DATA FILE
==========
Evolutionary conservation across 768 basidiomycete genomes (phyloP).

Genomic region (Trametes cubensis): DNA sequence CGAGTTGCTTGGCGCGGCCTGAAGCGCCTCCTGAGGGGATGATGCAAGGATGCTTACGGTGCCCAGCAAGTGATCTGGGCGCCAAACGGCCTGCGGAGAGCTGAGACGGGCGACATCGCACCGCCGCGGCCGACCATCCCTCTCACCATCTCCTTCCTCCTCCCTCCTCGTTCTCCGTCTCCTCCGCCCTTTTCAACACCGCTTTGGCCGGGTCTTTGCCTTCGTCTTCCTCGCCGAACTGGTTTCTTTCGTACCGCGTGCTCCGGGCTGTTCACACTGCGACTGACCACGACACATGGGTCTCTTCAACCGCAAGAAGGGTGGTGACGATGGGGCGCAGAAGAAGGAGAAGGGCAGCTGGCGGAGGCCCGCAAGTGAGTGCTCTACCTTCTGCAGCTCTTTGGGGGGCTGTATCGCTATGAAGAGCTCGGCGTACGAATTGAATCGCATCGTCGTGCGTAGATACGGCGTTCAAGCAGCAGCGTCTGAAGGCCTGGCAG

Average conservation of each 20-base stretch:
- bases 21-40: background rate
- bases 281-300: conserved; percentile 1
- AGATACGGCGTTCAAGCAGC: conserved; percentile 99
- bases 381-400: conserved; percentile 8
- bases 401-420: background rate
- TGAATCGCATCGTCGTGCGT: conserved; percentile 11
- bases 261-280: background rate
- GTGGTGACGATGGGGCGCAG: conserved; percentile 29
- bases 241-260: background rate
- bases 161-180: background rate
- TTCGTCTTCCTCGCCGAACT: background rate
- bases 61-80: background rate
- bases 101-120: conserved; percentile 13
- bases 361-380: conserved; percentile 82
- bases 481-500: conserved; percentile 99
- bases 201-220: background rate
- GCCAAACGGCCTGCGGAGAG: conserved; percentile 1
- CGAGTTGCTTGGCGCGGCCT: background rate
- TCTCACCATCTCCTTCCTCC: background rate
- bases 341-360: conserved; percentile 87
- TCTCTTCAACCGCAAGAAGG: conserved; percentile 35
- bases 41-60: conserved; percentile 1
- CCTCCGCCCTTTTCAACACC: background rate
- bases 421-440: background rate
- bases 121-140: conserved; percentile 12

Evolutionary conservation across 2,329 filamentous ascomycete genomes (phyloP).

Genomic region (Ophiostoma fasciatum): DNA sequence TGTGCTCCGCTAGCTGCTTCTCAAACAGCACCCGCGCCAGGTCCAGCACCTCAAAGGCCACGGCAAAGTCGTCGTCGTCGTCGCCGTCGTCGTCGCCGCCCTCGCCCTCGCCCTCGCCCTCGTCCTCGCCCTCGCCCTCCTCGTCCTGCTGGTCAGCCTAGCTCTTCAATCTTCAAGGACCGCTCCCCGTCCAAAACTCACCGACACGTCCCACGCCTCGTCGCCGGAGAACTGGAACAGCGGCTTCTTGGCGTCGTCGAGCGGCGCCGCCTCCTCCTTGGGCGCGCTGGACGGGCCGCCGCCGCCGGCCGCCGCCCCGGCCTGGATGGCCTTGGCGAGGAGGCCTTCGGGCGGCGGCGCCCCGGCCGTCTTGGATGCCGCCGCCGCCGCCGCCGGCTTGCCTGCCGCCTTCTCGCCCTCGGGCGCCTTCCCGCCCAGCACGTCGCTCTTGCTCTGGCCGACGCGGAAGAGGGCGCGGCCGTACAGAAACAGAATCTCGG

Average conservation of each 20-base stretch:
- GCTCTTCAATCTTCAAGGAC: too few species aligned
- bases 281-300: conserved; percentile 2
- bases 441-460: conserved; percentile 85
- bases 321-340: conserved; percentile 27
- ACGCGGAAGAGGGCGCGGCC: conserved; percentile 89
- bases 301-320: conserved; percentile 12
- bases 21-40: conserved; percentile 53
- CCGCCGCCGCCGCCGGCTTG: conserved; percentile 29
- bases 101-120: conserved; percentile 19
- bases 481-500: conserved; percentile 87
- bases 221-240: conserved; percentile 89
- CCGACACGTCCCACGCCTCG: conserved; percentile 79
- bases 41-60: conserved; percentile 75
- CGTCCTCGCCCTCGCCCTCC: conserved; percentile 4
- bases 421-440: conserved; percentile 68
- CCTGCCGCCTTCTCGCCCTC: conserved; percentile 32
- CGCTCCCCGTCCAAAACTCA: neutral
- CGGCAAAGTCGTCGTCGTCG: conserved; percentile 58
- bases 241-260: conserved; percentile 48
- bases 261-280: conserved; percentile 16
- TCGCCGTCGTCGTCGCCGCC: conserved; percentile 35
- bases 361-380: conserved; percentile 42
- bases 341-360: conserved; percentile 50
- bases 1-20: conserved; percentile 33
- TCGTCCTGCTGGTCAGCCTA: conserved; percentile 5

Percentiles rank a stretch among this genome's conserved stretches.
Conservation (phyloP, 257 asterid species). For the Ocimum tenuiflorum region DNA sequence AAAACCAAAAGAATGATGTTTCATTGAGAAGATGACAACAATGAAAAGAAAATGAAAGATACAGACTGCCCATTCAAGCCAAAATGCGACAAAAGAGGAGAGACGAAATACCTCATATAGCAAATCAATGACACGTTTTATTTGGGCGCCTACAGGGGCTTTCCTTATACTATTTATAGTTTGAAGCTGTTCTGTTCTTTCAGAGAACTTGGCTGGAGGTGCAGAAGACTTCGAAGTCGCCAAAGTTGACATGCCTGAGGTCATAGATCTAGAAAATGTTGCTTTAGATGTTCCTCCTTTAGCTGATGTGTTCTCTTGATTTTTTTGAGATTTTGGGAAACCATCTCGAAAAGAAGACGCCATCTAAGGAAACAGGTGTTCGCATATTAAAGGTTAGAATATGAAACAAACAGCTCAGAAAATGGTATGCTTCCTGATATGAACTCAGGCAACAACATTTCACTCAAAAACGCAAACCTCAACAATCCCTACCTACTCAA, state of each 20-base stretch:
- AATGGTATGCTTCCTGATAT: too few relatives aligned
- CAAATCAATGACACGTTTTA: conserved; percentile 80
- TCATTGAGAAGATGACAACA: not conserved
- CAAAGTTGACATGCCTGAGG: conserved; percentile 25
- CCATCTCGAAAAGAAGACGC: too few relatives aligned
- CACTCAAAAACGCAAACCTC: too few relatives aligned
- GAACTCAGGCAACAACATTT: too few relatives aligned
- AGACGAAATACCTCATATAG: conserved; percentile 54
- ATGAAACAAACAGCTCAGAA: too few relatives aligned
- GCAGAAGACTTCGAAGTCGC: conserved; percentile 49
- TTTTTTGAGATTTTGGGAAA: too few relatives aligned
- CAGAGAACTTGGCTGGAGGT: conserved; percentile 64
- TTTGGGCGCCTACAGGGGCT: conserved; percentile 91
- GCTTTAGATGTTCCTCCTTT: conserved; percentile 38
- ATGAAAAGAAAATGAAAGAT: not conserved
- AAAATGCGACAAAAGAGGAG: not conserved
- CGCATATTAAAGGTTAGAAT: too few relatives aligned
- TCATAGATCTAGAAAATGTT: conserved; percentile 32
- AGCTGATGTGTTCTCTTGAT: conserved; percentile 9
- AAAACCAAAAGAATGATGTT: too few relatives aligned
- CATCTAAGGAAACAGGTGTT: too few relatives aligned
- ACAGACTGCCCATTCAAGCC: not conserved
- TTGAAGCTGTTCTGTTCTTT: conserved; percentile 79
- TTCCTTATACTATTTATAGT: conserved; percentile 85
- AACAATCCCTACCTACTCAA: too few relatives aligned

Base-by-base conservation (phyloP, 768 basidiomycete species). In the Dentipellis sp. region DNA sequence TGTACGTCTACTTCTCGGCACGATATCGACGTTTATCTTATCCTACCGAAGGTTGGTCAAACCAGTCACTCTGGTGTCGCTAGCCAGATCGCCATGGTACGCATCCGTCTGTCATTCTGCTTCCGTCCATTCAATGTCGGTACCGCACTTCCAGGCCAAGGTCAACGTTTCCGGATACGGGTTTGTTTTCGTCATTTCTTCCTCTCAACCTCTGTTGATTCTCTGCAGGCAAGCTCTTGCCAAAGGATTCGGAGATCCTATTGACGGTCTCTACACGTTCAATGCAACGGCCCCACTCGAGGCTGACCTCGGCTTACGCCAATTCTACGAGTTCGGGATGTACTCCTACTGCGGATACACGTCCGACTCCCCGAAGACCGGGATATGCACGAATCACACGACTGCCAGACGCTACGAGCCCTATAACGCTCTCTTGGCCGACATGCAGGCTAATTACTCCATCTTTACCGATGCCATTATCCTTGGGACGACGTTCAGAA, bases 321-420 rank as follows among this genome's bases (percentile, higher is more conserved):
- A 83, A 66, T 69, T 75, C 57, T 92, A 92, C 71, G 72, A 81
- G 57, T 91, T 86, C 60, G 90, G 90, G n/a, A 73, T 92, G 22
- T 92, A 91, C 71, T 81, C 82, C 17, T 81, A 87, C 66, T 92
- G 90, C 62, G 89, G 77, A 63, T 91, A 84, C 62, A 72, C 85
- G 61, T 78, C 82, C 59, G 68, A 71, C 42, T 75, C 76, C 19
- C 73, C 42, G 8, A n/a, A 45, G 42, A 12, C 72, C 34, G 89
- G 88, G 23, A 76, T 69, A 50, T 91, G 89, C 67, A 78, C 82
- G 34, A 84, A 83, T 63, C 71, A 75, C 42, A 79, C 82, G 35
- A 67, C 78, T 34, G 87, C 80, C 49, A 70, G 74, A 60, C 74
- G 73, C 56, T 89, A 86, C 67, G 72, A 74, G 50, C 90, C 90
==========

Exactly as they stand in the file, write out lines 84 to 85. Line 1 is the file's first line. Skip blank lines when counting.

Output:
Base-by-base conservation (phyloP, 768 basidiomycete species). In the Dentipellis sp. region DNA sequence TGTACGTCTACTTCTCGGCACGATATCGACGTTTATCTTATCCTACCGAAGGTTGGTCAAACCAGTCACTCTGGTGTCGCTAGCCAGATCGCCATGGTACGCATCCGTCTGTCATTCTGCTTCCGTCCATTCAATGTCGGTACCGCACTTCCAGGCCAAGGTCAACGTTTCCGGATACGGGTTTGTTTTCGTCATTTCTTCCTCTCAACCTCTGTTGATTCTCTGCAGGCAAGCTCTTGCCAAAGGATTCGGAGATCCTATTGACGGTCTCTACACGTTCAATGCAACGGCCCCACTCGAGGCTGACCTCGGCTTACGCCAATTCTACGAGTTCGGGATGTACTCCTACTGCGGATACACGTCCGACTCCCCGAAGACCGGGATATGCACGAATCACACGACTGCCAGACGCTACGAGCCCTATAACGCTCTCTTGGCCGACATGCAGGCTAATTACTCCATCTTTACCGATGCCATTATCCTTGGGACGACGTTCAGAA, bases 321-420 rank as follows among this genome's bases (percentile, higher is more conserved):
- A 83, A 66, T 69, T 75, C 57, T 92, A 92, C 71, G 72, A 81